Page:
I'm going to offer a different, slightly more DDD, approach to this situation. Rather than focusing on a cohesive mechanism like PriceCalculationPolicy, let's let that be an implementation detail and focus on your model instead.

What we need here, in order to make the implicit explicit, is a new domain object that captures the behavior/concept we are dancing around. What we need is a Rental. A Rental encapsulates all of the information needed to both fulfill/track/manage the car rental process and also calculate the price.

Currently, it seems you only use information like CarType, PriceTier, and ExpectedDuration, but conceivably any sort of transactional details/ancillary information could be added as well: Date, CustomerAge, CouponCode, etc.

So new when a RentCar command comes in, your application can use the information sent with the command (CarType, CustomerId, etc.), to explicitly create a new Rental and persist the information back into your data store. Utilizing an "Accumulating Snapshot Table" (or equivalent) in your backing store allows you to incorporate methods like Rental.SelectCar(lotId, carId) and Rental.ReturnCar(lotId) that track the progress of a Rental through it's life-cycle.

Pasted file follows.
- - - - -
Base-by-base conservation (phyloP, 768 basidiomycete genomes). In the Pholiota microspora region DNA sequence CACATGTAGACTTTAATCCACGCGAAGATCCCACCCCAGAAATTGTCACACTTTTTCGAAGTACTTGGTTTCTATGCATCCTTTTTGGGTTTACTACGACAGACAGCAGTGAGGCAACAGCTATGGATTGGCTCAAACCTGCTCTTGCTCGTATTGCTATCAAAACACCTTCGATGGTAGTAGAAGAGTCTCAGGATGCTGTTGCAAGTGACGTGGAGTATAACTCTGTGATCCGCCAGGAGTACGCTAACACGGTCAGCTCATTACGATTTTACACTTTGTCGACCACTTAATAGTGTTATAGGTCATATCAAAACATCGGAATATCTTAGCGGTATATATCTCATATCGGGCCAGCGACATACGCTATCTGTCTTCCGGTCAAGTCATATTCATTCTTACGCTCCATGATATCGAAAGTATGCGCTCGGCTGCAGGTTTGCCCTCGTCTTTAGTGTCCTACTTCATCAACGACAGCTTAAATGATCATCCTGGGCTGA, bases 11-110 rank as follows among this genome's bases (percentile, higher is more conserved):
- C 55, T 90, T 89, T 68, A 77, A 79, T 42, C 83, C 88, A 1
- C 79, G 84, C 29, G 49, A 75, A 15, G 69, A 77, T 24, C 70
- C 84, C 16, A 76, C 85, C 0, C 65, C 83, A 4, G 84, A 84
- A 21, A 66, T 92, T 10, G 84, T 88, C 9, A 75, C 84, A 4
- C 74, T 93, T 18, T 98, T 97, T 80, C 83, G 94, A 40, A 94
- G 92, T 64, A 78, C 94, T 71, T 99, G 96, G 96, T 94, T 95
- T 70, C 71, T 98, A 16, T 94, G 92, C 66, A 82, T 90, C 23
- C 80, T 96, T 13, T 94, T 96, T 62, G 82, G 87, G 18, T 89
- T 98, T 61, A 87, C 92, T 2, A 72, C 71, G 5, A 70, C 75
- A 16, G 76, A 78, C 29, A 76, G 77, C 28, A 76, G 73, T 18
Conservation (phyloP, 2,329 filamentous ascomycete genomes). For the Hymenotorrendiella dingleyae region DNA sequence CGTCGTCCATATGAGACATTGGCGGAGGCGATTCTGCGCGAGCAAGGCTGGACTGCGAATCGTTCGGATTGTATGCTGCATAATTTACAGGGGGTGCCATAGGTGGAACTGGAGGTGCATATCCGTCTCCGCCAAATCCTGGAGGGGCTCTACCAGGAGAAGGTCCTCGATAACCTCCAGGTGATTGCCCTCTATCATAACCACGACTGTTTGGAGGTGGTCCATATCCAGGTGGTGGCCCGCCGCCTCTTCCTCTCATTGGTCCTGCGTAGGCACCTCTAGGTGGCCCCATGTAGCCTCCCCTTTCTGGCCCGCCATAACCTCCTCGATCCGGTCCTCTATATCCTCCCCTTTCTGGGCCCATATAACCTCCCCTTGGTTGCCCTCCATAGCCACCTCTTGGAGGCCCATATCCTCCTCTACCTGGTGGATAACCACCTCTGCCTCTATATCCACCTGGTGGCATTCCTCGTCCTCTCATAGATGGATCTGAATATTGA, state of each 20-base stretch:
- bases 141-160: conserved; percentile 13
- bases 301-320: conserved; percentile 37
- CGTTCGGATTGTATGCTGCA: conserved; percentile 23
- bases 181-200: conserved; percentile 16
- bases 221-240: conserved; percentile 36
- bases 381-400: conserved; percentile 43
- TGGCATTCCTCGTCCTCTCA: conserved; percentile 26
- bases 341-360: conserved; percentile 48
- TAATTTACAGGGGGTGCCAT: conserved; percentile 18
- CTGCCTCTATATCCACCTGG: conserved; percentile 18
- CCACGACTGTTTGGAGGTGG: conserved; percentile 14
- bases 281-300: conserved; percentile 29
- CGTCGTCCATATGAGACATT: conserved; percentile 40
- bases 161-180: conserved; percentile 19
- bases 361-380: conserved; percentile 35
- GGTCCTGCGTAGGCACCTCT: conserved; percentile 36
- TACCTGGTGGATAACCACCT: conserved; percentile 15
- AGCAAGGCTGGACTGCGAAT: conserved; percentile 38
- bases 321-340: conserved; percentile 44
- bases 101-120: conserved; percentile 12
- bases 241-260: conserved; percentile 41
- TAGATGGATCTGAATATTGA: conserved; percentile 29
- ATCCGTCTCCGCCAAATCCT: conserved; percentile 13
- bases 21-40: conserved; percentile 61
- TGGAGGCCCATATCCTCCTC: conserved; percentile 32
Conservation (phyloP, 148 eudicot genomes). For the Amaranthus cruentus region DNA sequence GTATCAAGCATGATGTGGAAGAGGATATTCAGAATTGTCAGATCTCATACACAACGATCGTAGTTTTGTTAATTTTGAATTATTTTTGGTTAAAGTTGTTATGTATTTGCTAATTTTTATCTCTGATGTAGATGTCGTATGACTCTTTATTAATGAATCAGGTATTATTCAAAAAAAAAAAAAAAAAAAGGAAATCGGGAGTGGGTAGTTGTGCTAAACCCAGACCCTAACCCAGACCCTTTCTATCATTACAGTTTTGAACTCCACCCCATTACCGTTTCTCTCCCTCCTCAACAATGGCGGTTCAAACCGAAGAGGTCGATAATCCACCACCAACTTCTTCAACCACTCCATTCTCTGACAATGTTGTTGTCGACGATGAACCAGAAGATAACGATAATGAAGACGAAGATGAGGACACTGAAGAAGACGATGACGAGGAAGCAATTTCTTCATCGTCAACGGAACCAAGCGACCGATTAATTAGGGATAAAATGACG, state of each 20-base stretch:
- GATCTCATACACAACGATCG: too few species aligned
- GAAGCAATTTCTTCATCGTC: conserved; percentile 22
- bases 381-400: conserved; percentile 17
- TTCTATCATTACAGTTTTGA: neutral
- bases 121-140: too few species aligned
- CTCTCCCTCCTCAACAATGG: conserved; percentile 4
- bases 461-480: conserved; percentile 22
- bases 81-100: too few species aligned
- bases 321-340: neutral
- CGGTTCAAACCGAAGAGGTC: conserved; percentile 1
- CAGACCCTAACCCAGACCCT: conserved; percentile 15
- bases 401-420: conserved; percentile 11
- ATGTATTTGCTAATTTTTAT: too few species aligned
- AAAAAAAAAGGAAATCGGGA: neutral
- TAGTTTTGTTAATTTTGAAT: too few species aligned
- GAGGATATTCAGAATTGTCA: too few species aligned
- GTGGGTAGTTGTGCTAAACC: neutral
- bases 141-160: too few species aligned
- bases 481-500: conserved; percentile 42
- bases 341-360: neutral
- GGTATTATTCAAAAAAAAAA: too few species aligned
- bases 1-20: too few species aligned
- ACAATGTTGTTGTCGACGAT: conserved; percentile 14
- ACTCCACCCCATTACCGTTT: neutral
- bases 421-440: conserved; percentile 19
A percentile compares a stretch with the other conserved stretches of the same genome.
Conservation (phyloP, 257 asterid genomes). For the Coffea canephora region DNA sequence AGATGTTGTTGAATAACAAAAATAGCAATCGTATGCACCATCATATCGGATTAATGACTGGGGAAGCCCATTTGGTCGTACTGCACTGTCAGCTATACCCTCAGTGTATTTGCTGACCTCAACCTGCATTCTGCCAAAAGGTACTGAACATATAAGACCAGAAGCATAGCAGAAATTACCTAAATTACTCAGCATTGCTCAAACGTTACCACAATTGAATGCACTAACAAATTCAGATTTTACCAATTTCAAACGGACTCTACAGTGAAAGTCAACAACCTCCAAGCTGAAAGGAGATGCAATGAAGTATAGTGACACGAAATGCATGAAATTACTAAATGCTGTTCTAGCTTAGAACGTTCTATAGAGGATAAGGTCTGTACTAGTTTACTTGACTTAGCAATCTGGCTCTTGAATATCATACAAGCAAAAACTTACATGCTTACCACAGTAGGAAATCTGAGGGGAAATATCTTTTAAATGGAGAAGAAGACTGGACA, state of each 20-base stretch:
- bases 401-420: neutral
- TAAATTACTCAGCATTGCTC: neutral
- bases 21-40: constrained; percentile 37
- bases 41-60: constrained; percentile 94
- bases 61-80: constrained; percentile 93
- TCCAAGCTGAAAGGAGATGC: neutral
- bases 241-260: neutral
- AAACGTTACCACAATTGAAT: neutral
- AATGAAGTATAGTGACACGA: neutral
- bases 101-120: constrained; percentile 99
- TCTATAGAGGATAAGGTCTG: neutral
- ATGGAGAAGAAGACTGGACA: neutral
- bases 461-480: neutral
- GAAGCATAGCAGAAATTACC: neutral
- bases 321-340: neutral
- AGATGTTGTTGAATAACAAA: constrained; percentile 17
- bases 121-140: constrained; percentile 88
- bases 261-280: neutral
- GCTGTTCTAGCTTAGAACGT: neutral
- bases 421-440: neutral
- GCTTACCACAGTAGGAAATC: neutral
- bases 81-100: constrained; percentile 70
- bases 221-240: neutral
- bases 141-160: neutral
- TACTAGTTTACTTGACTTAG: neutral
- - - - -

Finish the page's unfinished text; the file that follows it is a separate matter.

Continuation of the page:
As far as pricing is concerned, if you need differing algorithms rather than just differing parameters, you are free to create different kinds of Rentals. The important bit here is, rather than have all of this data transiently exists as part of a command script, to instead model the behavior so it can be captured. Let the rules exist with the data, NOT around the data.

The issue with domain objects like Rule and Policy is that they separate data and behavior. That is, your Rental simply becomes a bag of data that gets inspected/crunched according to some rules. Separating data from behavior is a fundamentally procedural paradigm, not OOP, and certainly not DDD. Creating a separate cohesive mechanism to encapsulate algorithmic functionality is best suited for situations where the logic is so verbose that your model starts to lose focus ((x * y) + z does not count).